Sandy Berger's Defense Lawyers in the Press
It's like the Clinton administration never ended. Once again, a Clinton aide is caught doing suspicious things with documents - "inadvertently" disposing of a few - and some national newscasters are making excuses for potentially criminal behavior, or changing the subject to identifying a vast partisan conspiracy at work.
Sandy Berger, President Clinton's National Security Adviser during his second term, removed highly classified material from the National Archives, triggering a federal criminal investigation. When the story broke, some reporters protested the story's timing.
CBS anchor Dan Rather insisted "this was triggered by a carefully orchestrated leak about Berger, and the timing of it appears to be no coincidence." Reporter John Roberts found: "Republicans and Democrats alike say the timing of the investigation's disclosure smells like politics, leaked to the press just two days before the 9/11 Commission report comes out."
The problem with Rather's "carefully orchestrated leak" language is that he has no idea of the leaker or their orchestration. On August 17, 2000, Rather used the same phrase when it leaked on the night of Al Gore's convention speech that a new grand jury would investigate Bill Clinton. Rather suggested a GOP dirty trick: "Timing is everything," he began, and now Gore must speak "against the backdrop of a potentially damaging, carefully orchestrated leak about President Clinton." The next night, CBS's Jim Stewart noted "a judge appointed by a Democrat," Jimmy Carter, was actually the leaker. Rather never apologized for his error.
ABC also portrayed the controversy last night as a "political firestorm between Republicans and Democrats," but Pierre Thomas noted what CBS ignored: "some of the information [removed] was apparently critical of Clinton's anti-terror efforts." ABC's Nightline, which often spotlights critics of Bush's foreign policy, skipped Berger last night.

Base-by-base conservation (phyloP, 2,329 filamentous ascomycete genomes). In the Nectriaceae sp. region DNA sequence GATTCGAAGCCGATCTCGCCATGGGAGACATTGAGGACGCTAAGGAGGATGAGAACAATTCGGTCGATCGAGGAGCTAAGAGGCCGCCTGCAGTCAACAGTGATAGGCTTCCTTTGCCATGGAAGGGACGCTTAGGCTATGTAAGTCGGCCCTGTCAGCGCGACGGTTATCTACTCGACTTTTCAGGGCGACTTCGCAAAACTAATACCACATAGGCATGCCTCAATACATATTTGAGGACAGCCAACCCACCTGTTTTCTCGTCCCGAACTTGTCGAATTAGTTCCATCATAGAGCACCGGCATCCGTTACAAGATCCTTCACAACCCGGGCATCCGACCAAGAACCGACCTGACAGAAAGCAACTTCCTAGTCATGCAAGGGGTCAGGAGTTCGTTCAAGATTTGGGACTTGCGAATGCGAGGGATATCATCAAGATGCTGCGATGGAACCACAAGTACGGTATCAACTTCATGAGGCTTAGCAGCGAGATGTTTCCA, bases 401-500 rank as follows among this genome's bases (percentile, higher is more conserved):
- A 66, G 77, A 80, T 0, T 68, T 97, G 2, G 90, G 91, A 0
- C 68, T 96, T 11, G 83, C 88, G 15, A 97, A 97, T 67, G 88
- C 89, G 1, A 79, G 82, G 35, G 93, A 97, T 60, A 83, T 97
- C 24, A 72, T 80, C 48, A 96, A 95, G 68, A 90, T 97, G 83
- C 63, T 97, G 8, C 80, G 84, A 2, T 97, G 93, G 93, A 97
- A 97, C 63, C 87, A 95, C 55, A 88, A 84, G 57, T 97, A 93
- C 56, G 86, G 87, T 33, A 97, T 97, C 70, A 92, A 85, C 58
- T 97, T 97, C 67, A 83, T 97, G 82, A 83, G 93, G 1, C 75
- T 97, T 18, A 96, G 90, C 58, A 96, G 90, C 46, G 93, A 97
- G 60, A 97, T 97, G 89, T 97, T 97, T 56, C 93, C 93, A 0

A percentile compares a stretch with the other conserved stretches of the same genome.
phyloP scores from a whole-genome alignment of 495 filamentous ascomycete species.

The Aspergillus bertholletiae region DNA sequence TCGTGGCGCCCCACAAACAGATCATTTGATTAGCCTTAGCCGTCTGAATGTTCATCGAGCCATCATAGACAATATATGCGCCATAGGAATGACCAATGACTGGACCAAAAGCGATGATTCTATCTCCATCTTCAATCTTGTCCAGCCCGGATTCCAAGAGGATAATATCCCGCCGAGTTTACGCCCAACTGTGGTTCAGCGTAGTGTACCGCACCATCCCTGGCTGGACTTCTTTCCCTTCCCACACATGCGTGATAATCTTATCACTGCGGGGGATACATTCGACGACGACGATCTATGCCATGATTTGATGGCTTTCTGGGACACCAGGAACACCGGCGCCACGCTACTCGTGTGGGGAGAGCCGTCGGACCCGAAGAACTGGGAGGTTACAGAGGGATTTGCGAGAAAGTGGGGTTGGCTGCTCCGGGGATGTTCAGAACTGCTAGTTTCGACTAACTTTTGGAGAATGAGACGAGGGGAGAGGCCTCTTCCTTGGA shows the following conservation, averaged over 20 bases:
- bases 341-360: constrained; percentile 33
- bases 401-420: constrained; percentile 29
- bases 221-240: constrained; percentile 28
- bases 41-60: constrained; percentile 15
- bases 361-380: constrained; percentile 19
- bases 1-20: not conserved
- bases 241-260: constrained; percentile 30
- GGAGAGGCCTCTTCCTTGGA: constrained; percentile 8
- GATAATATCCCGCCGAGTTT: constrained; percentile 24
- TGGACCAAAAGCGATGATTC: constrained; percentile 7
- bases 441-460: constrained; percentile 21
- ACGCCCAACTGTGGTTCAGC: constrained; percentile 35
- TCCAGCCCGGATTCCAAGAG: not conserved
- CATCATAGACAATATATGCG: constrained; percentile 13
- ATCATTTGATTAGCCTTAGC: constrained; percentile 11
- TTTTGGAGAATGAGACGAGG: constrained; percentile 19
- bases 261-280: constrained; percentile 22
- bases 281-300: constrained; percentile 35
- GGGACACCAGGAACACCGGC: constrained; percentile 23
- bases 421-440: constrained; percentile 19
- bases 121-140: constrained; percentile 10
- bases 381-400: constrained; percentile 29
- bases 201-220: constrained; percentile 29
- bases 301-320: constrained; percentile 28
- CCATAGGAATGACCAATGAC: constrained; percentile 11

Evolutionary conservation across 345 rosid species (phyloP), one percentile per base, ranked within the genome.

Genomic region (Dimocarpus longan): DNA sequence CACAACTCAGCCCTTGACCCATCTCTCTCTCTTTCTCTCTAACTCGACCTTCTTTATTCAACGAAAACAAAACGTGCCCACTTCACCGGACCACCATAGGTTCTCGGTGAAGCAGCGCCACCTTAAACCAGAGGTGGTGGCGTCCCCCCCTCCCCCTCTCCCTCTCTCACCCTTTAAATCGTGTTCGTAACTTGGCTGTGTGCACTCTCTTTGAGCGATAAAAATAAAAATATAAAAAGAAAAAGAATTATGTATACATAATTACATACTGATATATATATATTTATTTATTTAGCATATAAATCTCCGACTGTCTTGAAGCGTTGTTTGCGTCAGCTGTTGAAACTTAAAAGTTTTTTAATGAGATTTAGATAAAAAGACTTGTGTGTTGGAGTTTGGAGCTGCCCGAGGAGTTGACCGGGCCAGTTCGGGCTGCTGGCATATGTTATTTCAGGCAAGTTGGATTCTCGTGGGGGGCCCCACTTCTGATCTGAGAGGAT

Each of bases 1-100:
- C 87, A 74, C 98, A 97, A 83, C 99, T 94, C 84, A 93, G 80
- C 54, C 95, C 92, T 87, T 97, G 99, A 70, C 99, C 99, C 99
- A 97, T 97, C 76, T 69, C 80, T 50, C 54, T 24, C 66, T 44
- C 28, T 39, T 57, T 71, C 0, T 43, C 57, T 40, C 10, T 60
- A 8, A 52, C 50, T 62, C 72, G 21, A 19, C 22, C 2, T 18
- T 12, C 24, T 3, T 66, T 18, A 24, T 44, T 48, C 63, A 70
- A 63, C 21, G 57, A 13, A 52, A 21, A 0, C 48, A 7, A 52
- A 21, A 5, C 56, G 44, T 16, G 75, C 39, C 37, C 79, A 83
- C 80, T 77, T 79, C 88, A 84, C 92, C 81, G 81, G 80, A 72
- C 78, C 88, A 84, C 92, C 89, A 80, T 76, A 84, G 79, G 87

Today on Good Morning America, co-host Charlie Gibson interviewed George Stephanopoulos, who predicted "I think this is likely to blow over." Gibson did not explain that George worked for years with Sandy Berger, or ask him questions based on that experience. ABC also failed to produce their consultant Richard Clarke, who wrote the document at the center of the probe.
NBC reporter Pete Williams noted Berger's defenses, then balanced them: "Government officials tell NBC News that Archives employees say it wasn't so innocent, that they noticed documents were missing after day one" and that the purloined pages suggest the Clinton team "was not paying enough attention to terrorism." By contrast, Today has underlined Berger's defense with soft interviews two days in a row. Yesterday, Katie Couric talked to Berger's friend David Gergen. Today, Couric interviewed Berger's defense lawyer, former Clinton aide Lanny Breuer. No Berger critics have been interviewed.
CNN's NewsNight also featured Gergen last night, with his talk of Berger the "hero" of the war on terror. Reporter Kelli Arena went furthest in describing Archives employee claims that Berger shoved documents in his socks and pants. CNN also had a tough Wolf Blitzer Reports interview with Berger's lawyer, with Blitzer insisting "Sandy Berger doesn't do things inadvertently," and asking: "How is it possible that this document so sensitive, which he took home, took to his office at his home, presumably, disappeared?" The other networks should ask that, too.
- Tim Graham and Brent Baker